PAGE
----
Are there any benefits of having grammar in CNF/GNF for LR parser? I have those in mind:

  • total speed of creating a parser (that is time for creating CNF/GNF out of the grammar, and then creating action table),
  • the size of action/goto table (in total)
  • is there any "side-effect" of removing some of shift-reduce conflicts



1 Answer 1


The point of generating a parser (usually) is to parse: "Analyse (a string or text) into logical syntactic components" (some online dictionary). That's different from simply recognizing that a text is a member of a language. A given language has a variety of grammars which will recognize its sentences, but typically there is a specific grammar which defines the "logical syntactic components" and their relationship to each other, as in the above definition. In real-world applications -- compilers, for example -- one expects an output which is more interesting than simply "the input is/is not a valid program".

In some cases, it is possible to recover the original parse tree from the parse tree generated by parsing a transformed grammar. (This is true for CNF, with the usual transformation strategy.) In other cases (such as GNF, as far as I know), it is annoyingly difficult, making such a transformation of limited use for parsing (as opposed to recognition).

Also, not all grammar transformations preserve LR(k)-ness. In particular, the usual CNF transformation involves refactoring of every production into a series of rules with precisely two non-terminals. This often has the effect of converting an LR(1) grammar into a grammar which is not LR(k) for any k. So that's not much help, either.

  • $\begingroup$ Thank you very much for your insight, it is actually helpful. In practice you don't deal with pure LR(k) grammar, because you add some precedence rules, and with them you have LR(k) grammar. And the observation you give about conversion to CNF could be reversed -- expand the rules (to obtain anti-CNF form) in order to get LR(k) grammar (from non-LR, because of the conflicts). I am actually pursue this notion as we speak, by eliminating alias productions (which should be easy and cheap to do). $\endgroup$ Aug 18, 2015 at 20:47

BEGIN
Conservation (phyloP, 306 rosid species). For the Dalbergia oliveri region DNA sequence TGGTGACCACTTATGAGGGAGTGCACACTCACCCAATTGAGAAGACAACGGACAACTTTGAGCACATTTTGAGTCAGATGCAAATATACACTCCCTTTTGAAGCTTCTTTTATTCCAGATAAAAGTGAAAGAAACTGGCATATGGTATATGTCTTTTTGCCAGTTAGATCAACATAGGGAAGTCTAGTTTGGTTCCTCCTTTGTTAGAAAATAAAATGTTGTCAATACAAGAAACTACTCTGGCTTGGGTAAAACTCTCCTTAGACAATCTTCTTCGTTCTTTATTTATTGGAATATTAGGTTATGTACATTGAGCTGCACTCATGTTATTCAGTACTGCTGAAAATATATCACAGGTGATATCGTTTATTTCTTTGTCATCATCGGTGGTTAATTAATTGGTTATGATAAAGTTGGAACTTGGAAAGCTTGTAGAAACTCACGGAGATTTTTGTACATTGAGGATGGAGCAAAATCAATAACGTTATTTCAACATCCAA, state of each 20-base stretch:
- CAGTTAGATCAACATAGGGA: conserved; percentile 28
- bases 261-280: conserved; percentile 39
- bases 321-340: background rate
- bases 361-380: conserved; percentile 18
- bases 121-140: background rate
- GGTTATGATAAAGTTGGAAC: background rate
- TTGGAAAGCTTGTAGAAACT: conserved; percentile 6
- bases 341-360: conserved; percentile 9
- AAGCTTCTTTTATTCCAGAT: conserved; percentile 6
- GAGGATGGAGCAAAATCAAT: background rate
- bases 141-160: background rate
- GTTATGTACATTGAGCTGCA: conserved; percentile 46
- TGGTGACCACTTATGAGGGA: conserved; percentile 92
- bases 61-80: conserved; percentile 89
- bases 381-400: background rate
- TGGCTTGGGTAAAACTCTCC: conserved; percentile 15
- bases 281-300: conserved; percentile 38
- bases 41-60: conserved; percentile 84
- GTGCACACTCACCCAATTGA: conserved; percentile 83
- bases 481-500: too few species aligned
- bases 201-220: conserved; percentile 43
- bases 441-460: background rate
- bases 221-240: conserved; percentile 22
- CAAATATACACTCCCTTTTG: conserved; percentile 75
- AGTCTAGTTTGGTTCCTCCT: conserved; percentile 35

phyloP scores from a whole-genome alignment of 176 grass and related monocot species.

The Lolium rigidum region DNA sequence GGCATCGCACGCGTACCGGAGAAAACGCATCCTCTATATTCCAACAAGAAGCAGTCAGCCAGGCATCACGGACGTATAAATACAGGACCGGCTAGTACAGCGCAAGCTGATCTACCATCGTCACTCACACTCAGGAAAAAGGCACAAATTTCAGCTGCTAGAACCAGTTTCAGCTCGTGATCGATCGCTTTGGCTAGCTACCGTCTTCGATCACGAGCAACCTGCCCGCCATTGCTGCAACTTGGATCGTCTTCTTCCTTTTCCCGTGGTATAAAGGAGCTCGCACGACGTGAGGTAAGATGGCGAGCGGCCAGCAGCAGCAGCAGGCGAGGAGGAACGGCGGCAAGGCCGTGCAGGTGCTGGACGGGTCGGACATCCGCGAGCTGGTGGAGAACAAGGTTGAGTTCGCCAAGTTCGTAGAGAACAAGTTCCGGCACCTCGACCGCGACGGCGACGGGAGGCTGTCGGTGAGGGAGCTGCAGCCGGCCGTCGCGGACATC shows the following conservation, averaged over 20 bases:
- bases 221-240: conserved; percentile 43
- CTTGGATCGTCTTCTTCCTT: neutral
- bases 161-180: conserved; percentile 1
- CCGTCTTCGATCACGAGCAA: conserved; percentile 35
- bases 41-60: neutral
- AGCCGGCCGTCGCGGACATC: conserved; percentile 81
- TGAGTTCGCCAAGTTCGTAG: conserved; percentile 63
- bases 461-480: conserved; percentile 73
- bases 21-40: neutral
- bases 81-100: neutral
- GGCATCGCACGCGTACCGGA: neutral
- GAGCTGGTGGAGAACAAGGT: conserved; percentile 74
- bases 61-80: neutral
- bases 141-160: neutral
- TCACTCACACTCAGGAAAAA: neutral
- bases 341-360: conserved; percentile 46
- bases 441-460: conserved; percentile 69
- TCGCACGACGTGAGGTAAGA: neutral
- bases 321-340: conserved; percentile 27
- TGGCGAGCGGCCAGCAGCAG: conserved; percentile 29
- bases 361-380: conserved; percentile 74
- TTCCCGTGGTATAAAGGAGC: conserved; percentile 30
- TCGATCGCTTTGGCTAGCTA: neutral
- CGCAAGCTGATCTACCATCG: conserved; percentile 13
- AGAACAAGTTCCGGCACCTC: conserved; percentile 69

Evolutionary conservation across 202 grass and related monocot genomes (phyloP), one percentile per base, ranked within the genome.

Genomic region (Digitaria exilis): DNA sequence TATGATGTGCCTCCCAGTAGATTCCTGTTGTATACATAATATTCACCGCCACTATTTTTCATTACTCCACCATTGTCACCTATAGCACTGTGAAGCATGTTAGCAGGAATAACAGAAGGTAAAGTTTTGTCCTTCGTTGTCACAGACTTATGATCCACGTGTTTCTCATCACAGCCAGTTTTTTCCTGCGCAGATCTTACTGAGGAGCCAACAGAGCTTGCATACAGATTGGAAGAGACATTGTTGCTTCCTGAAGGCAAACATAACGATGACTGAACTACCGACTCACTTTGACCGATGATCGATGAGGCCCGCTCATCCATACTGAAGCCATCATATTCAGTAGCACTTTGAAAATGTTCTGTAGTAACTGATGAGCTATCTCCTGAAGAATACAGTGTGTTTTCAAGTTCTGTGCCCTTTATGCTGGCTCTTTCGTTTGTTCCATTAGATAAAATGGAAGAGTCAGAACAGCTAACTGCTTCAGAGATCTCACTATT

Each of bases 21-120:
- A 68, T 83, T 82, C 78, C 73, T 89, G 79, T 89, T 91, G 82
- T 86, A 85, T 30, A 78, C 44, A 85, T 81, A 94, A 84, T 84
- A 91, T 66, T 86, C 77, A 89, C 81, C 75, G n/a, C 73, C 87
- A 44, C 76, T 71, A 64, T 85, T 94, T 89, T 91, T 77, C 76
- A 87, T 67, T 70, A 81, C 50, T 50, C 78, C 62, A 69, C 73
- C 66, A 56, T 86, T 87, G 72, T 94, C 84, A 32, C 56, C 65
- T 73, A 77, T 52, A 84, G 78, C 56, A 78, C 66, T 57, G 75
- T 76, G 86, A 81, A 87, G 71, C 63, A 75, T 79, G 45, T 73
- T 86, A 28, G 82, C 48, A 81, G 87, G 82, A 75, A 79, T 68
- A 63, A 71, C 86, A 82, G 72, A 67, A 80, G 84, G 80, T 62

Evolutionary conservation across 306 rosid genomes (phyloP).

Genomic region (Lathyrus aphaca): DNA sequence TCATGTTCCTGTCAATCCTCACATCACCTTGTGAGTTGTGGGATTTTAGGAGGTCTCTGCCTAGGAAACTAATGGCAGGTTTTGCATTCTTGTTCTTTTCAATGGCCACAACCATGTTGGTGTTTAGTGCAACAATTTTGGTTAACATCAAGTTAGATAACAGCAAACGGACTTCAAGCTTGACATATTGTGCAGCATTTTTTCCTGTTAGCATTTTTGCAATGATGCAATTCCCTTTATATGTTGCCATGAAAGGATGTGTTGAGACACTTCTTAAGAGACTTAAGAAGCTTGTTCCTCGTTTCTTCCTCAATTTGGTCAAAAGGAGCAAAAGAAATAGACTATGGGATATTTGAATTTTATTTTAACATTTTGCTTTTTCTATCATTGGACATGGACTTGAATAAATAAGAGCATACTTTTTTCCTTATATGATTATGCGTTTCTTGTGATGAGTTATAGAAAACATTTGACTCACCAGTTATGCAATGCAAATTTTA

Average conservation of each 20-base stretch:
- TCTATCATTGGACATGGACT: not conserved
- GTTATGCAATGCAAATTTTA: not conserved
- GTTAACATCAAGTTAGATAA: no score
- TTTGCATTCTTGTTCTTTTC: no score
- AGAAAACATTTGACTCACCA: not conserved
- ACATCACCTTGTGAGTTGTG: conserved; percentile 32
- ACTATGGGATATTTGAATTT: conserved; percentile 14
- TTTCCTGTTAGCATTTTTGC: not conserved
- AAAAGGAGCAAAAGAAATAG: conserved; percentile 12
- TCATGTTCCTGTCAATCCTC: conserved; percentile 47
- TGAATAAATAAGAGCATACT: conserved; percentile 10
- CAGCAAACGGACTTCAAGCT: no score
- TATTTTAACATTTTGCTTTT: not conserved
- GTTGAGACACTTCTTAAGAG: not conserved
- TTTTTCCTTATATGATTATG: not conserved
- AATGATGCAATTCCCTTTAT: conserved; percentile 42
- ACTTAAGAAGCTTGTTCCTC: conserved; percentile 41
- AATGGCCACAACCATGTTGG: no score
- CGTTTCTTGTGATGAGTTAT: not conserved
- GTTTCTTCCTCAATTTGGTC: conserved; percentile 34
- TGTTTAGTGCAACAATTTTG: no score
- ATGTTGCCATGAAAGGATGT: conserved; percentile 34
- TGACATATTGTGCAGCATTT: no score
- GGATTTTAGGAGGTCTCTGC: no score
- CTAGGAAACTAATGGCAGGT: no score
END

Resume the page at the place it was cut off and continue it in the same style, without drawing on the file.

• $\begingroup$ @greenoldman: There's a standard transformation which can produce an LR(1) grammar corresponding to any LR(k) grammar, and which also preserves the parse tree. The standard precedence hack is also a parse-tree-preserving transform, as you say. But all of that is going in the "other direction" from your original question, to which I think the answer is basically "No benefits". $\endgroup$
    – rici
    Aug 18, 2015 at 22:42
  • $\begingroup$ once again, thank you. Actually the direction is OK, only with minus sign, so it is very valuable for me, which form I should seek. Did I read you correctly that you can transform any LR(k) gramar to LR(1)? I was not aware of this. Time for google :-). $\endgroup$ Aug 18, 2015 at 23:01
  • 1
    $\begingroup$ @greenoldman: Yes, it's fairly simple. But you need to know k in advance, which takes away a lot of the fun. $\endgroup$
    – rici
    Aug 18, 2015 at 23:55
  • $\begingroup$ @greenoldman: There's a rough explanation of the algo in the comments in this answer on SO: stackoverflow.com/questions/20207339/real-world-lrk-1-grammars/… $\endgroup$
    – rici
    Aug 18, 2015 at 23:59

Your Answer

By clicking “Post Your Answer”, you agree to our terms of service and acknowledge you have read our privacy policy.

Not the answer you're looking for? Browse other questions tagged or ask your own question.